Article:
The Tragedy Of Birth Control

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The world would probably look much different if we had kept God’s original design of human sexuality in place, monogamous sexual relationships in marriage and faithful chastity in singleness. Most of the ethical crises that we face in the world today can be traced back to breaks in that design. One of the biggest breaks came when we separated sex from life with birth control. Whether in marriage or outside marriage, it is not part of God’s plan. It’s violates the fifth commandment which prohibits us from taking a human life. Calling it birth control may have been an attempt to put some noble spin on it, like population control. But there’s not much there. How many women would take contraception if babies were really delivered by storks? Not too many, I suppose. Would we be trying to control the inbound flights of storks? Birth control is not so much about controlling births as it is opening the doors of sexual freedom. It frees up sexual pleasure from that pesky little thing called pregnancy. God did not design sex to be free of responsibility. He did not design it to be a recreational sport. Think about the dignity he built into the whole process. He could have designed our reproductive systems with a more direct link between sex and pregnancy. Sex one day. Baby next day. That would have been too easy. But he threw in the variables of ovulation, fertility windows, sperm counts, and genetics, among a host of other things to remind us of his ultimate control. We tried to take that control. It failed. The feminists looked at birth control as their salvation, the way for women to have it all – the husband, the job, the status, and the children. It was about women’s rights and their ability to take their place in society. They were no longer trapped at home raising children. Mrs. Sanger would have been so proud. But she forgot that it took men to make babies too. Men looked at the pill as their ticket to paradise. This was especially true for single guys because it meant all women were available. Guys were now free to put the pressure on all women to have sex. They could have their cake and eat it too with no worries about the responsibility of becoming a father. Now we have a culture of kids with no fathers, single mothers, deadbeat dads, child support, and child abuse. A lot of single guys have had the benefits that only husbands should have. And a lot of single girls have had the benefits that only wives should have. Their sexualization may be illegitimate, but they are still socially identified as singles. Now it’s quite socially acceptable to refer to single men as predators and single women as promiscuous. Such social dynamics make the dating process even harder for Christian singles waiting until marriage to have sex, especially single women. The odds of them finding appropriate mates fall with each successive generation. We may like to think sex is a private thing between two people. It’s not. Every sexual relationship is a public event one way or another. And when you throw in birth control, it’s like setting up a podcast from your very own bedroom.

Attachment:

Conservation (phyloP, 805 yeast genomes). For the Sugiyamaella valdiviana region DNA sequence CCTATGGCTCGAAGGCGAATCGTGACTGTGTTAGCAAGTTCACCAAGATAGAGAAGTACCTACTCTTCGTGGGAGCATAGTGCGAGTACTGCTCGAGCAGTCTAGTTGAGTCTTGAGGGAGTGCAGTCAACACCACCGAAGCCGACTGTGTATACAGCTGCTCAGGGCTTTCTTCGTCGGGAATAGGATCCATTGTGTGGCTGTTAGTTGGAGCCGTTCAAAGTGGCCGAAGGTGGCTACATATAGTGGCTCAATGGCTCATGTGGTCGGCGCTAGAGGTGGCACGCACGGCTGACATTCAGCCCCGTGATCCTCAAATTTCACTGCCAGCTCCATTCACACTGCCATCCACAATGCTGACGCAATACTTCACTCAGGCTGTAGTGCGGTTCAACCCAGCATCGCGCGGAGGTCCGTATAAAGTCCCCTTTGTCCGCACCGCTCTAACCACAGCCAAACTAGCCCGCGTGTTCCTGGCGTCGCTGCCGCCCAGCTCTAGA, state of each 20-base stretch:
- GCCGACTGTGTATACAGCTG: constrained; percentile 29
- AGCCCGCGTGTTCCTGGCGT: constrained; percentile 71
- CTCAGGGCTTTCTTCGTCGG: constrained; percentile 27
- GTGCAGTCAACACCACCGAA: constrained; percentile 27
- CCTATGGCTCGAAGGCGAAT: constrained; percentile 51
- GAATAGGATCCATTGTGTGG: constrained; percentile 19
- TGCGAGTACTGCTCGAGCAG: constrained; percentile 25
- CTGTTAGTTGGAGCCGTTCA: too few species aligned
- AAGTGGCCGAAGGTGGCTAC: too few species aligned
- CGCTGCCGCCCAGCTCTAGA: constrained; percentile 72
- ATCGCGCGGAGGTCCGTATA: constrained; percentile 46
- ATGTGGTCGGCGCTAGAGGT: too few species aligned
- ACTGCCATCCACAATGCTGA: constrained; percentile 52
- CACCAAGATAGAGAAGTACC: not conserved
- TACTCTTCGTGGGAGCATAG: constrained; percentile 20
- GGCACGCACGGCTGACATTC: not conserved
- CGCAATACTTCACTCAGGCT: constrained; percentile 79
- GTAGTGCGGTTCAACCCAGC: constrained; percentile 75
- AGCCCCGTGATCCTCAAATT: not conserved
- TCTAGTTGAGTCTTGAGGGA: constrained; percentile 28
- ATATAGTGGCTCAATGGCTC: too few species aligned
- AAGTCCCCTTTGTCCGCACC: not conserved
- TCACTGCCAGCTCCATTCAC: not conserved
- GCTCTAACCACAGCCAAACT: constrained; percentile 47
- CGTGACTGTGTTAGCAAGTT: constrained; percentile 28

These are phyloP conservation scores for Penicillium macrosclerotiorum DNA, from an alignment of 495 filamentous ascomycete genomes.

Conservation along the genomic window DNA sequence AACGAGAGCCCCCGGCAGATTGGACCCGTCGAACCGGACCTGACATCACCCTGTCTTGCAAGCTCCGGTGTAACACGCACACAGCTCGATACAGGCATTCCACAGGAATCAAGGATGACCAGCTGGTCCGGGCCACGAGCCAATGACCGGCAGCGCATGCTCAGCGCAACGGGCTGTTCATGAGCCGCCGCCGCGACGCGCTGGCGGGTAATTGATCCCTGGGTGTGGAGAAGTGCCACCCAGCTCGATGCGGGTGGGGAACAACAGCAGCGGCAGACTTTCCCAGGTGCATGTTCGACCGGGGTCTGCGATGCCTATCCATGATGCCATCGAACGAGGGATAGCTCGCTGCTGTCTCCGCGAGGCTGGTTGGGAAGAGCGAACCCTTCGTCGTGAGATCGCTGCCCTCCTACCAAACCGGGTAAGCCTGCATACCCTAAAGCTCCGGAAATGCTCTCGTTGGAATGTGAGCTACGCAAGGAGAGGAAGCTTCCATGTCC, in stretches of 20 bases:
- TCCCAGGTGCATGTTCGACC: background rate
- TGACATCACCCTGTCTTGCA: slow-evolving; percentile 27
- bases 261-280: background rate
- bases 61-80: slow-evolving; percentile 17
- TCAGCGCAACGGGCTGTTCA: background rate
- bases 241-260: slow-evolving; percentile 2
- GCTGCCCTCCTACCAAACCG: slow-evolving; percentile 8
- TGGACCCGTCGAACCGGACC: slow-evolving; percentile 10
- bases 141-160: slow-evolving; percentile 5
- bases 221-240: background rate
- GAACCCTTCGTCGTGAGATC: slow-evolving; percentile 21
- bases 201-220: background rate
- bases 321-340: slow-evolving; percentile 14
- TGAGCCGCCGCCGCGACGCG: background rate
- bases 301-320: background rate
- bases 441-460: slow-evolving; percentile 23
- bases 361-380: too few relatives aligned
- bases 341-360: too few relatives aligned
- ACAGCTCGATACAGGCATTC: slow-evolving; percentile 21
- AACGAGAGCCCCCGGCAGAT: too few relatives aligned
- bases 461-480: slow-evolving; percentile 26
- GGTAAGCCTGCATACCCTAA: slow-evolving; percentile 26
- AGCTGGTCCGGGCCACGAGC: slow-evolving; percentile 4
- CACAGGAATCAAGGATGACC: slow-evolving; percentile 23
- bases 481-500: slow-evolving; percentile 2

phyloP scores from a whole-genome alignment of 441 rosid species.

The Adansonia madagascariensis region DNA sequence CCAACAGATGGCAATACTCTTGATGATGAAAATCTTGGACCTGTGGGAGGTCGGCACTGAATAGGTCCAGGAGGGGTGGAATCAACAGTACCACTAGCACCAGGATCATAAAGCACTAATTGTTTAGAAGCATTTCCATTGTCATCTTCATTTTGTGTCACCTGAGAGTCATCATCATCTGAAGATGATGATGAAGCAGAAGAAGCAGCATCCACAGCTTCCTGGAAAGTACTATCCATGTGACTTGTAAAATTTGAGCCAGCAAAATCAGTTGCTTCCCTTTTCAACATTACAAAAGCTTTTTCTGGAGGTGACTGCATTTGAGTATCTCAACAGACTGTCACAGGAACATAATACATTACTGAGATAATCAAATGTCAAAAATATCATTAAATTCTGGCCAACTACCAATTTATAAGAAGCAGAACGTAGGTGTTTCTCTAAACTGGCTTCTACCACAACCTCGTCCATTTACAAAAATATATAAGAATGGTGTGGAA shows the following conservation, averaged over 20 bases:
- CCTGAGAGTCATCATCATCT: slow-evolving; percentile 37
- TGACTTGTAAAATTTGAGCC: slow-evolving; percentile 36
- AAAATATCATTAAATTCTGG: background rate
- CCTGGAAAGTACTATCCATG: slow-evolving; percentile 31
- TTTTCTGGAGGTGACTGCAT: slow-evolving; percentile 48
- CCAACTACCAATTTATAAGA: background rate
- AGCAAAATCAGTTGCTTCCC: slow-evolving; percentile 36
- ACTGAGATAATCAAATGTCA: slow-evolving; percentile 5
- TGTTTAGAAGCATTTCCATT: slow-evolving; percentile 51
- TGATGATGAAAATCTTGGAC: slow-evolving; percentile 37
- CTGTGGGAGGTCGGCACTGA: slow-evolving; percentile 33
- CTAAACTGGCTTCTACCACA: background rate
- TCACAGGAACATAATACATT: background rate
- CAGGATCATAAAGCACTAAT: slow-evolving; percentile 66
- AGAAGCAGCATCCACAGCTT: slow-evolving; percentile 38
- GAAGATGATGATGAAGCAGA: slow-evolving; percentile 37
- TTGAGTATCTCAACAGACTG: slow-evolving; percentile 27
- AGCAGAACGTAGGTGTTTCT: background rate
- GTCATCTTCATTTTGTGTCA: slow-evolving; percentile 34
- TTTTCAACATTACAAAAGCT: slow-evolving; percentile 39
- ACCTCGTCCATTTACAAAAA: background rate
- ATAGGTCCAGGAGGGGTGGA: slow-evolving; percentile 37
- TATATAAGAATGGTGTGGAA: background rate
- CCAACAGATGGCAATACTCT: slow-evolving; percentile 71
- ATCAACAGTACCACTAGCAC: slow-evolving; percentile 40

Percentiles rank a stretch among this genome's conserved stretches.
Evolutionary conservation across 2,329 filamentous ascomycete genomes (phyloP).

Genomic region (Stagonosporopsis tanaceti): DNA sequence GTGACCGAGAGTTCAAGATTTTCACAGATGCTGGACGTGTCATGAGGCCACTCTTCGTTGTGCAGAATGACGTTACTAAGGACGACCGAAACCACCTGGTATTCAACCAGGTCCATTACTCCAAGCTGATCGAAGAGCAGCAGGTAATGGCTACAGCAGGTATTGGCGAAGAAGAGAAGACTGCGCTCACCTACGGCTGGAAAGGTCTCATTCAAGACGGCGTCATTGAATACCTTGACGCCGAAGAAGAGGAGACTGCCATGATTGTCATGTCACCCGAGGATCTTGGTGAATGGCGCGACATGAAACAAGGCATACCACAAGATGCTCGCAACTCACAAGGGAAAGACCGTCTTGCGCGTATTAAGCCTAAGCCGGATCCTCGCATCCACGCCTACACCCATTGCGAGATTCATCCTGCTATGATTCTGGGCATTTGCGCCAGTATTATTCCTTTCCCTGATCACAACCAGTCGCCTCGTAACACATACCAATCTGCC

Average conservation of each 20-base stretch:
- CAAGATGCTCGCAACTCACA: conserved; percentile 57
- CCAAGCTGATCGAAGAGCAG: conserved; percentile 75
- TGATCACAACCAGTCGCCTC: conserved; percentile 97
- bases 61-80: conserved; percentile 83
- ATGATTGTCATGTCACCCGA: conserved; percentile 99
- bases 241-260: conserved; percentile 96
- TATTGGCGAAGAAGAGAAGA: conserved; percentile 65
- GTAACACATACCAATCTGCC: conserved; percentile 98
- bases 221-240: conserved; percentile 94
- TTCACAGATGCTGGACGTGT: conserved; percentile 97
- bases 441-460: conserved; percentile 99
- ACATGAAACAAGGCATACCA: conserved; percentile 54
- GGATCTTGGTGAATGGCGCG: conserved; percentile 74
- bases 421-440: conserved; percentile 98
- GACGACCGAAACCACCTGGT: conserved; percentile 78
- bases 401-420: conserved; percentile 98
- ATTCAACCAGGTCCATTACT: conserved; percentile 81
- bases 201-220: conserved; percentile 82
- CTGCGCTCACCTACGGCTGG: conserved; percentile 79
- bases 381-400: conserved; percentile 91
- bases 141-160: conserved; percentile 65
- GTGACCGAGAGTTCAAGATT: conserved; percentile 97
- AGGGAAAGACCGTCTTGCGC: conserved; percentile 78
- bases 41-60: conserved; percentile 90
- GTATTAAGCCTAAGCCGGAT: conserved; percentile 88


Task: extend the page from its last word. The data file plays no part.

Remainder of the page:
Even in marriage, birth control separates sex from marriage. It tells the world that we know more about what’s better for our lives than God does. It replaces our faith in God with faith in technology. It affirms that sexual pleasure is greater than the responsibility of being husbands and wives and moms and dads. Separating sex from responsibility also prevents married couples from seeing the real purpose and value of sex. If they don’t see the value of their own physical relationships in marriage, how will they appreciate the single people around them who have never had sex? On a deeper level, if all married people think about when they think of single adults is the yoke of our sexual desires, how will they ever appreciate someone for whom God has taken away those desires? How will their pessimism transcend the primordial forces of this earth and allow them to see the supernatural workings of God today? Maybe it’s time for married couples in churches to explain just what they have and what marriage means to them and what role sex plays in their marriages. Then maybe singles can explain what they don’t have and what role the absence of sex plays in their lives. Is honesty to much to ask?

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